record. In the case of other categories within the Best Stories section, the results are displayed in
alphabetical order by the author’s last name. In all instances, the records are organized in such a way
that they would be sensible to even the most inexperienced of OPAC browsers.

                                    Figure 12 - "Best Stories" results display

There is also an Explore button on the main page of the Kid’s Catalog Web (see Figure 1) and a right-side
toolbar on the main page (see Figure 13) that allow users to browse the catalog by topic. Like the Best
Stories section, the Explore feature breaks the topics down into subcategories that the user can navigate
using the location breadcrumbs at the top of the screen. (See Figure 4.) All of the records accessed

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through the Explore feature are organized chronologically, with the newest books at the top of the list.
Theoretically this would allow students easiest access to the newest information about any topic.

                                         Figure 13 - "Explore" toolbar

        Overall HELP features and documentation

There are no apparent HELP features or documentation attached to the Chicago Public Library’s OPAC. It
is not apparent whether the lack of inclusion is a design choice on the part of the Chicago Public Library
or a weakness of the Carl∙X OPAC with Endeca overlay. Jasek (2007) suggests that there should be a
help link on every page of a website as extensive as the Chicago Public Library’s Kid’s Catalog Web, but
no such help links exist.

The school librarian and library support staff and volunteers can provide help to students in person in
the library, but it is imperative that students accessing the OPAC remotely are also provided with some
form of online HELP features and documentation.

If the Carl∙X OPAC is selected and no HELP features or documentation are provided by the vendors,
documentation outlining limiters, Boolean search terms, Library of Congress Subject Headings, and
other advanced search skills would need to be created by the library staff for student use.

        Other OPAC functionality

In addition to the functions addressed above, the Chicago Public Library’s Kid’s Catalog Web contains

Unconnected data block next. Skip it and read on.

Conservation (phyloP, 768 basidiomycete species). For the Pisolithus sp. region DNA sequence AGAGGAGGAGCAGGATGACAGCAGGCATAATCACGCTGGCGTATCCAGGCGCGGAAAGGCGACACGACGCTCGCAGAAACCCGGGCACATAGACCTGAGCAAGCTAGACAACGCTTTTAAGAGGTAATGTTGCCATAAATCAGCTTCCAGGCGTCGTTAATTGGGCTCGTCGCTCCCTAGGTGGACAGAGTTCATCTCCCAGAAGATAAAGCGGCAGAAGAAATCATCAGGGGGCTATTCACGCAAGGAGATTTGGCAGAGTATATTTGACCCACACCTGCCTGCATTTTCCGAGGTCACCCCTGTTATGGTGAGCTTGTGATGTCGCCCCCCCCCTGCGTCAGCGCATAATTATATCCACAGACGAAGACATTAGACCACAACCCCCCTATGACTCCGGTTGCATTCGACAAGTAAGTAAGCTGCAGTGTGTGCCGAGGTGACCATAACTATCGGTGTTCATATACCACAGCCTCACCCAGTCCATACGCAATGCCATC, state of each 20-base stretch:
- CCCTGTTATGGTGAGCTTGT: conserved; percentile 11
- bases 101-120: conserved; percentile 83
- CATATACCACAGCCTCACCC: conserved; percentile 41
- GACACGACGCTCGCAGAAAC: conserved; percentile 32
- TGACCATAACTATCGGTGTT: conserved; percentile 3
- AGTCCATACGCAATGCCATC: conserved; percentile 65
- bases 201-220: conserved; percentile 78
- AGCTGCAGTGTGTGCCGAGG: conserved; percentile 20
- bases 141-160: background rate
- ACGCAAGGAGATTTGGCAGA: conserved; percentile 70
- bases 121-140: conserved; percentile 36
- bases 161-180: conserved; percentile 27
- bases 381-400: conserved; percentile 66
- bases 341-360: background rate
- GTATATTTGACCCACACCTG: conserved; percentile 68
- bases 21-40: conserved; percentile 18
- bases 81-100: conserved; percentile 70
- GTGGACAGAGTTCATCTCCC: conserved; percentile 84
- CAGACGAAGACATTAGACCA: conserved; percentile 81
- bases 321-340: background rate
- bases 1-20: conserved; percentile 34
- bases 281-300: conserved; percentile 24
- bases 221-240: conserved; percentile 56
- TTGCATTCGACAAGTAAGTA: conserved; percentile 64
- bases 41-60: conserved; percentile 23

two specific features that are especially pertinent to young patrons. The first of these is an “Events”
section. From the homepage, users can choose to “Search all kids events” or “Find all Kid Events,” and

                                                      20
both links bring users to a page that displays all events of event type “Kids Events/Programs.” (See
Figure 14.)

                                     Figure 14 - "Events and Programs" list

From this page, it is easy for users to search through the events calendar to find events for kids based on
days and times. If users click on an event in the display, an event record is displayed with details about
the event, including the date, time, cost, location, a blurb about the event, and the contact information
for the event. (See Figure 15.)

                                           Figure 15 - Event details

The other feature of note for young OPAC users is the Book Reviews section of the Kid’s Catalog Web.
From the main page, users can see a graphic that says “Book Reviews by Kids Like You!” (See Figure 16.)

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Figure 16 - Book reviews feature

Once users click to “Read Other Reviews,” they can see a list of book reviews by children their own age.
(See Figure 17.) From there, they can read full reviews and use the reviews to find good book
recommendations.

                                       Figure 17 - A list of book reviews

There is also an option in the book reviews feature for children to submit their own book reviews. The
form for submitting a book review is simple, straightforward, and would be easy for kids to use
independently. (See Figure 18.) If this OPAC was implemented at Lakewood Elementary School, students

                                                      22
could write book reviews on their own time or teachers could feasibly utilize the tool to have students
right book reviews as class assignments or extra credit.

                                    Figure 18 - Book review submission form

                                   Conclusion and Recommendations

It is the goal of Lakewood Elementary School to purchase an OPAC that is:

       Age appropriate for eight- to eleven-year olds.
       User-friendly for students with little or no OPAC experience.